This otherwise boring pastoral scenery by Thomas Kinkade suddenly gains meaning and context with the appearance of an Imperial Star Destroyer.
Thomas Kinkade was a famous artist, though not exactly a good one. His paintings, mass produced works of cottages, pastoral settings, and landscapes, are designed to have a cozy, home-like feel to them. However, while his skill was sound, his style was blank and boring, and designed more for people who wanted to have a "nice painting" that "tied the room together" in their homes than a work of art. Furthermore, his mass marketing approach to selling his art, while making him a rich man, made him a mockery in the art world, especially as he took on the trademarked title "Painter of Light." Now, more than a year since Thomas Kinkade died of a Valium overdose, another artist has decided to add just the right element of spark to his paintings: The armed forces of the villainous Galactic Empire in Star Wars.
As you can see in these remade Kinkade paintings, redone by Jeff Bennett, add a nice level of spice by contrasting these otherwise airy, puffy paintings the Painter of Light with the iron fist led by the Dark Side of the Force. Consider the image above. The Kinkade before was just of some nice wooden cottage that nobody builds in America at all, in a mountainous background that seems more the Alps than the Rockies. However, when you add the Imperial-I class Star Destroyer, you suddenly gain a new flavor of tension, a degree of ominous suspense. What is that Star Destroyer doing there? Is it attacking the area, as its lit-up laser cannons indicate? Should the people in the cottage be worried? Or do the lights inside the cottage indicate that they have already taken a hit by a giant laser, and Kinkade captured the cottage a split second before it exploded?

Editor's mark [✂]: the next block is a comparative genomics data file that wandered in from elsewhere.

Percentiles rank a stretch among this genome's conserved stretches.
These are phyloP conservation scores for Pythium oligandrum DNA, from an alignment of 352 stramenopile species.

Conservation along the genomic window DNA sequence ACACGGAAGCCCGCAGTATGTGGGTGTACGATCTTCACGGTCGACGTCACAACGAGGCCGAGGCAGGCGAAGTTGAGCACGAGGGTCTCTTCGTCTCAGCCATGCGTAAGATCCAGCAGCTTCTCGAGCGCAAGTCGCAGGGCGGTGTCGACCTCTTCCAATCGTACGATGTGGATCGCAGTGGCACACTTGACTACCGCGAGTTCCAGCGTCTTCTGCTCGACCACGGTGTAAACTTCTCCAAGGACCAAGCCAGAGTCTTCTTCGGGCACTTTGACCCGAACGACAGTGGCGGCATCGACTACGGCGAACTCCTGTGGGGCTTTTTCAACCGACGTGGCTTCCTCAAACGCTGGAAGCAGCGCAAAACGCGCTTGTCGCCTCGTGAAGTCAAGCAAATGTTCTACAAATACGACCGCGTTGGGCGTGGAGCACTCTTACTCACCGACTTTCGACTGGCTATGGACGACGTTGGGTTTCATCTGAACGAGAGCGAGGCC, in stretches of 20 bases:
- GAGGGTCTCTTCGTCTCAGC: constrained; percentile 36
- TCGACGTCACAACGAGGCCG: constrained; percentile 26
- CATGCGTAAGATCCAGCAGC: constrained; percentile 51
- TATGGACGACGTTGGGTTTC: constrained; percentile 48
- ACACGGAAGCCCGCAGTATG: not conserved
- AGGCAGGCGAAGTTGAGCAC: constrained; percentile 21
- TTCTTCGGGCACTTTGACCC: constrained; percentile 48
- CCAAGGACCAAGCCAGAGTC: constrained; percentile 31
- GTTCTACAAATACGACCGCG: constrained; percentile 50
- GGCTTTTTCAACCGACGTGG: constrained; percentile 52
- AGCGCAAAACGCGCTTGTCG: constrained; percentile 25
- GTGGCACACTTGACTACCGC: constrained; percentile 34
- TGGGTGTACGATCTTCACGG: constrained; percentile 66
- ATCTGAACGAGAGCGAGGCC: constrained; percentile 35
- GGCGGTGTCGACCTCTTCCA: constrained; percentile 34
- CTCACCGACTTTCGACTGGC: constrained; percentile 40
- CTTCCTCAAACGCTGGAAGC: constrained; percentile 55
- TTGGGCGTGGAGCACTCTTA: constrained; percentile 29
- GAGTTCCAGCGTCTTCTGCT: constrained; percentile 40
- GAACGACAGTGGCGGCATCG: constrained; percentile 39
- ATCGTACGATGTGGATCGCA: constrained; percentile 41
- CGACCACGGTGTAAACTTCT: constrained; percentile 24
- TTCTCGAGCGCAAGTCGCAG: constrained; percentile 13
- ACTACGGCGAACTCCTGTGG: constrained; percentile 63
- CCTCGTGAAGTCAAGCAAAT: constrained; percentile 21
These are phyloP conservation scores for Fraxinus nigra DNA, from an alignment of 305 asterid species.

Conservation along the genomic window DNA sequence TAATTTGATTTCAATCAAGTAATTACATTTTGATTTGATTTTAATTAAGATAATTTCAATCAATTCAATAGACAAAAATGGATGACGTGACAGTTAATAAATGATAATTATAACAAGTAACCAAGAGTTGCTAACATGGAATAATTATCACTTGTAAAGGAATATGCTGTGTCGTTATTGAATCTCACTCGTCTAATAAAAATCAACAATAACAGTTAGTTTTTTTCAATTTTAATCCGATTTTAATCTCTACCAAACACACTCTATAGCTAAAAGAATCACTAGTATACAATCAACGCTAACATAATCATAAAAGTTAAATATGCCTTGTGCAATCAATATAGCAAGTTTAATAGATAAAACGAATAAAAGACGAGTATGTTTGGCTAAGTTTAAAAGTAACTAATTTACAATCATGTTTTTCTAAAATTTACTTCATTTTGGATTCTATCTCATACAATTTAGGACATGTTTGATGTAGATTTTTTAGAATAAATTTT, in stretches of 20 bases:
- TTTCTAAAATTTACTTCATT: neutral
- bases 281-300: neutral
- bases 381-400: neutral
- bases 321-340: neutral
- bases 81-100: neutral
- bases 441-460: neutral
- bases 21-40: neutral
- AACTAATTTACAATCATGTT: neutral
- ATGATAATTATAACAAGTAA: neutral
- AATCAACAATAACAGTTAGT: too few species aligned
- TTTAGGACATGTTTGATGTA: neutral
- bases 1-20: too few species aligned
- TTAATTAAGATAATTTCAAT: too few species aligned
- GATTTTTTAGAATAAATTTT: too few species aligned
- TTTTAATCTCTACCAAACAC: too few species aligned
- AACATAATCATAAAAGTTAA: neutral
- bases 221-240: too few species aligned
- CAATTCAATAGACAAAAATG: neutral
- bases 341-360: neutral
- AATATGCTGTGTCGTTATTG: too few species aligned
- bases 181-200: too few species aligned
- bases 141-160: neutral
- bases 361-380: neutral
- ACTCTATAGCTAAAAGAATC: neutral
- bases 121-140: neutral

Who wouldn't want to patrol on their speeder bike through this lovely village, complete with quiet brook and sleeping Ewok?
Now, Bennett's reworkings vary, from the ominous, to the sinister, to the mere quaint. Like this picture above of Imperial Scout Troopers on a patrol over a village bridge. Simple, it adds a variety of color to the otherwise conforming nature of Imperial troops. And there's a little Ewok, just resting on the stone. A very rustic take on the daily work of Imperial stormtroopers.
But the Kinkade reworkings do more than just add purpose and meaning to the originals. It also creates a setting for George Lucas' magnum opus to mellow out and become more vibrant, rather than be filled with trite bombast and childish angst. In the end, by bouncing off each other's flaws, both Thomas Kinkade and Star Wars ascend their derivative structures and become an interesting form of art.